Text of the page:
Food Raid?

Discussion in 'General Food and Foraging Discussion' started by KYprep, Dec 5, 2008.

  1. KYprep

    KYprep Guest

    i found this on another site..
    On Monday, December 1, a SWAT team with semi-automatic rifles entered the private home of the Stowers family in LaGrange, Ohio, herded the family onto the couches in the living room, and kept guns trained on parents, children, infants and toddlers, from approximately 11 AM to 8 PM. The team was aggressive and belligerent. The children were quite traumatized. At some point, the “bad cop” SWAT team was relieved by another team, a “good cop” team that tried to befriend the family. The Stowers family has run a very large, well-known food cooperative called Manna Storehouse on the western side of the greater Cleveland area for many years.
    There were agents from the Department of Agriculture present, one of them identified as Bill Lesho. The search warrant is reportedly supicious-looking. Agents began rifling through all of the family’s possessions, a task that lasted hours and resulted in a complete upheaval of every private area in the home. Many items were taken that were not listed on the search warrant. The family was not permitted a phone call, and they were not told what crime they were being charged with. They were not read their rights. Over ten thousand dollars worth of food was taken, including the family’s personal stock of food for the coming year. All of their computers, and all of their cell phones were taken, as well as phone and contact records. The food cooperative was virtually shut down. There was no rational explanation, nor justification, for this extreme violation of Constitutional rights.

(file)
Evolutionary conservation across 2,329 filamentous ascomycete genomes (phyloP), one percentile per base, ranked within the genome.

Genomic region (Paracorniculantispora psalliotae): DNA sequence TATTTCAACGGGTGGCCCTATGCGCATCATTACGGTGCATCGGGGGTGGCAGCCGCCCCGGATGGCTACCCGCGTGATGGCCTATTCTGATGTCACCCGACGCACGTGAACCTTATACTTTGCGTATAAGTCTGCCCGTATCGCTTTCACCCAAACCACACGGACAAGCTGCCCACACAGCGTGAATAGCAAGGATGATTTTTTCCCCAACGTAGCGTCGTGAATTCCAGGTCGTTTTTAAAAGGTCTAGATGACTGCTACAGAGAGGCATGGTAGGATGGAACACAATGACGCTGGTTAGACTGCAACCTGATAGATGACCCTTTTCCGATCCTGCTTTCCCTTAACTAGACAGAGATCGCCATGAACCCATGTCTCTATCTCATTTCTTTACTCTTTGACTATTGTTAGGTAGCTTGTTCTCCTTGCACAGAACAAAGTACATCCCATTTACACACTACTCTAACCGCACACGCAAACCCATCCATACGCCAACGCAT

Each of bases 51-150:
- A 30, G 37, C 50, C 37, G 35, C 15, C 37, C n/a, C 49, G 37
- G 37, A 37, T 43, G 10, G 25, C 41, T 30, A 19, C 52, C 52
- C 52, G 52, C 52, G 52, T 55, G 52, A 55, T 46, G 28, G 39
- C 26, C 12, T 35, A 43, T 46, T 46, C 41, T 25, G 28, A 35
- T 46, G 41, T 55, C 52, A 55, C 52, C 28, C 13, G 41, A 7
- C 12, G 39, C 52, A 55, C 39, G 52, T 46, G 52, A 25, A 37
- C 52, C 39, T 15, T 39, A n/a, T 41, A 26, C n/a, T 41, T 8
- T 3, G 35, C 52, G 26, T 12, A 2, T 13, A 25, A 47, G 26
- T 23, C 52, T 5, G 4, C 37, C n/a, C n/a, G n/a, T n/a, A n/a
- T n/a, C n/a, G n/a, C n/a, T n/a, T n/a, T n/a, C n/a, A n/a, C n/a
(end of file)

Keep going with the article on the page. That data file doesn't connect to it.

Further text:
Presumably Manna Storehouse might eventually be charged with running a retail establishment without a license. Why then the Gestapo-type interrogation for a 3rd degree misdemeanor charge? This incident has raised the ominous specter of a restrictive new era in State regulation and enforcement over the nation’s private food supply.

    This same type of abusive search and seizure was reported by those innocents who fell victim to oppressive federal drug laws passed in the 1990s. The present circumstance raises the obvious question: is there some rabid new interpretation of an existing drug law that considers food a controlled substance worthy of a nasty SWAT operation? Or worse, is there a previously unrecognized provision(s) pertaining to food in the Homeland Security measures? Some have suggested that it was merely an out-of-control, hot-to-trot ODA agent, and, if so, this would be a best-case scenario. Anything else might spell the beginning of the end for the freedom to eat unregulated and unmonitored food.